Will you like it?: If you have ever thought about going tree-planting, this is a must read. If you are curious about it, that is another good reason to read Kohn's novel. Kohn is an emerging Canadian writer worth supporting; this is good contemporary fiction so go read it already.

But don't take my word for it: A reader review (and spoilerish plot summary) from an reader, a mixed review from the Globe and Mail, and one from This Magazine.

Wednesday, October 18, 2006

jPod - Douglas Coupland

The Basics: jPod, Douglas Coupland, 2006, 516 pages, hardcover.

How I found it: I have followed Douglas Coupland's work since I read Generation X in second year English Literature. I really enjoyed that book and a few of his other ones, including Microserfs, which is a sort of companion book to this one. I though Microserfs was a little weak so I'm not sure why I was drawn to this one. (I really do enjoy his non-fiction stuff though, like Souvenir of Canada, Terry and City of Glass.)

What's it about?: Like Microserfs, jPod follows the lives on young computer programmers. This time in the dot-bomb era we follow video game programmers instead of employees at a startup. Coupland works in all the pop culture cliches he can in a not too thinly veiled parody of EA's Burnaby sweatshop. Along with all the programmer stereotypes, Coupland also includes plot points that tie in all kinds of other contemporary Vancouver archetypes, from biker gangs to Asian human-smugglers to mom and pop shop grow-ops. Coupland also gets all "meta" on us and includes himself as a character is in novel.

Did I like it?: I was willing to give this a book a shot because I had liked Generation X so much. Like every other one of Couplands books, however, this one disappointed me. Plainly put, the man can't tie up a plot to save his life. His plot devices are contrived and poorly thought out. Here, he is striving so hard to be hip and put in all kinds of up to the minute pop culture references that he begins to be annoying. This summer I saw an "art installation" of his at St. John's The Rooms (a museum and gallery complex). The installation consisted of stream of consciousness pop culture musing printed in 72 point font in a circle around the walls of a large room. The sign at the door to the exhibit mentioned that it was not suitable for children - maybe that is why when I looked at it only the dirty words and references to pornography stood out to me. There was also a smaller room with the walls covered in seemingly random numbers. Looking up to the top corner we noticed the sequence began with 3.14... Wow Doug, how unique and innovative! My biggest beef with this book, besides the crappy plot and Coupland's incessant desire to prove how cool and with it he is was the pages and pages of wasted space. In this space Coupland attempts to show in an avant garde way, how overwhelmed by words we are in our society. Therefore he devotes 155 pages (yes I counted, so you don't have to) to such fascinating sections that include a reproduction of a Nigerian scam email, the back of a Doritos bag, pi to 10,000 digits, etc. I'm glad I borrowed this book from the library since I would feel pretty cheated if I had bought the book and spent money on 155 pages of crap that doesn't relate to the book. Perhaps when I become a successful author my publisher will let me do whatever I want and waste money and trees in the name of "art".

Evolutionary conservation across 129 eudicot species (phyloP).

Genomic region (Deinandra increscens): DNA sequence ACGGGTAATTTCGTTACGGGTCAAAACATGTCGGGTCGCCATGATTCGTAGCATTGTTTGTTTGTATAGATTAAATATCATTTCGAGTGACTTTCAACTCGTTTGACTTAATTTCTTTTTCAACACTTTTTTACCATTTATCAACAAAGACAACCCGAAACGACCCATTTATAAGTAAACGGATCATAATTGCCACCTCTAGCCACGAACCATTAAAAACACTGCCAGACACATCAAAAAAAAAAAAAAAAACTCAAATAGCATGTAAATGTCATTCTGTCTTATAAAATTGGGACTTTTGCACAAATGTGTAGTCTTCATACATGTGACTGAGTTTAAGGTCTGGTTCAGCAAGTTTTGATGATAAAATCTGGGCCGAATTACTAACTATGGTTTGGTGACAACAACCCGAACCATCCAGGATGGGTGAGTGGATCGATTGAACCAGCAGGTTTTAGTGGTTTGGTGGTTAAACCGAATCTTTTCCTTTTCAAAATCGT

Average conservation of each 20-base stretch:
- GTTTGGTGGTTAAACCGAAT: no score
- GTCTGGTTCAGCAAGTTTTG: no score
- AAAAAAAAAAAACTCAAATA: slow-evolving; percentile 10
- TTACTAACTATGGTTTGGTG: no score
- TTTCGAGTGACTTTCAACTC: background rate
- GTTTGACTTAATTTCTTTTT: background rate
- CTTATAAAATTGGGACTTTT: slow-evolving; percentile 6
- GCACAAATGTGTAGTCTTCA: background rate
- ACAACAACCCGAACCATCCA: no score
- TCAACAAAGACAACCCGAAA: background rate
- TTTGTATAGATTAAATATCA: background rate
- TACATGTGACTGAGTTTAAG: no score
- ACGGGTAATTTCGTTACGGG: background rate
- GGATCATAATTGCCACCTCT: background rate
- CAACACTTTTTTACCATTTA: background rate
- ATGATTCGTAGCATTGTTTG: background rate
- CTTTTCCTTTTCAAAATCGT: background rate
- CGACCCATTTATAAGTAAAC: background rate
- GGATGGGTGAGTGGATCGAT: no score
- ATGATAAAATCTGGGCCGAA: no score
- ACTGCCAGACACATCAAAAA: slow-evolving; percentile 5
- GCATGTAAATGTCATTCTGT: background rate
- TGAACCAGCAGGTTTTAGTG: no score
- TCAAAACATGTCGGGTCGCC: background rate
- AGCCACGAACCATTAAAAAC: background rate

Will you like it?: If you are a fan of Coupland's you may like this book. It is not that bad and is on par with some of his other crap, such as Microserfs and Girlfriend in Coma. If you are a computer nerd like so many people I know (and love) this book may be interesting since it attempts (and I think fails) to caricature your world. Otherwise, I warn the general public away from this book. I know Coupland is supposed to be a celebrated Canadian writer... but really the title is rather undeserving. Sorry, Doug.

But don't take my word for it: Some generally positive reader reviews on, a review from BoingBoing (a website that the characters of jPod might actually read), one from the UK's The Guardian, a fairly positive review from the Globe and Mail that calls Coupland a "superb comedian" (WTF?), and an amalgamation of reviews from metacritic, including one zinger from NY's Village Voice that sums up how I feel.

Monday, October 16, 2006

The Omnivore's Dilemma: A Natural History of Four Meals - Michael Pollan

The Basics: The Omnivores Dilemma: A Natural History of Four Meals, Michael Pollan, 2006

How I found it: I was buying Leave No Crumbs on and I needed another book to boost my total high enough to get free shipping. I discovered this in the new non-fiction section and it looked good. Unfortunately due to a backlog of library books, it's been neglected for a few months but I finally got around to reading it.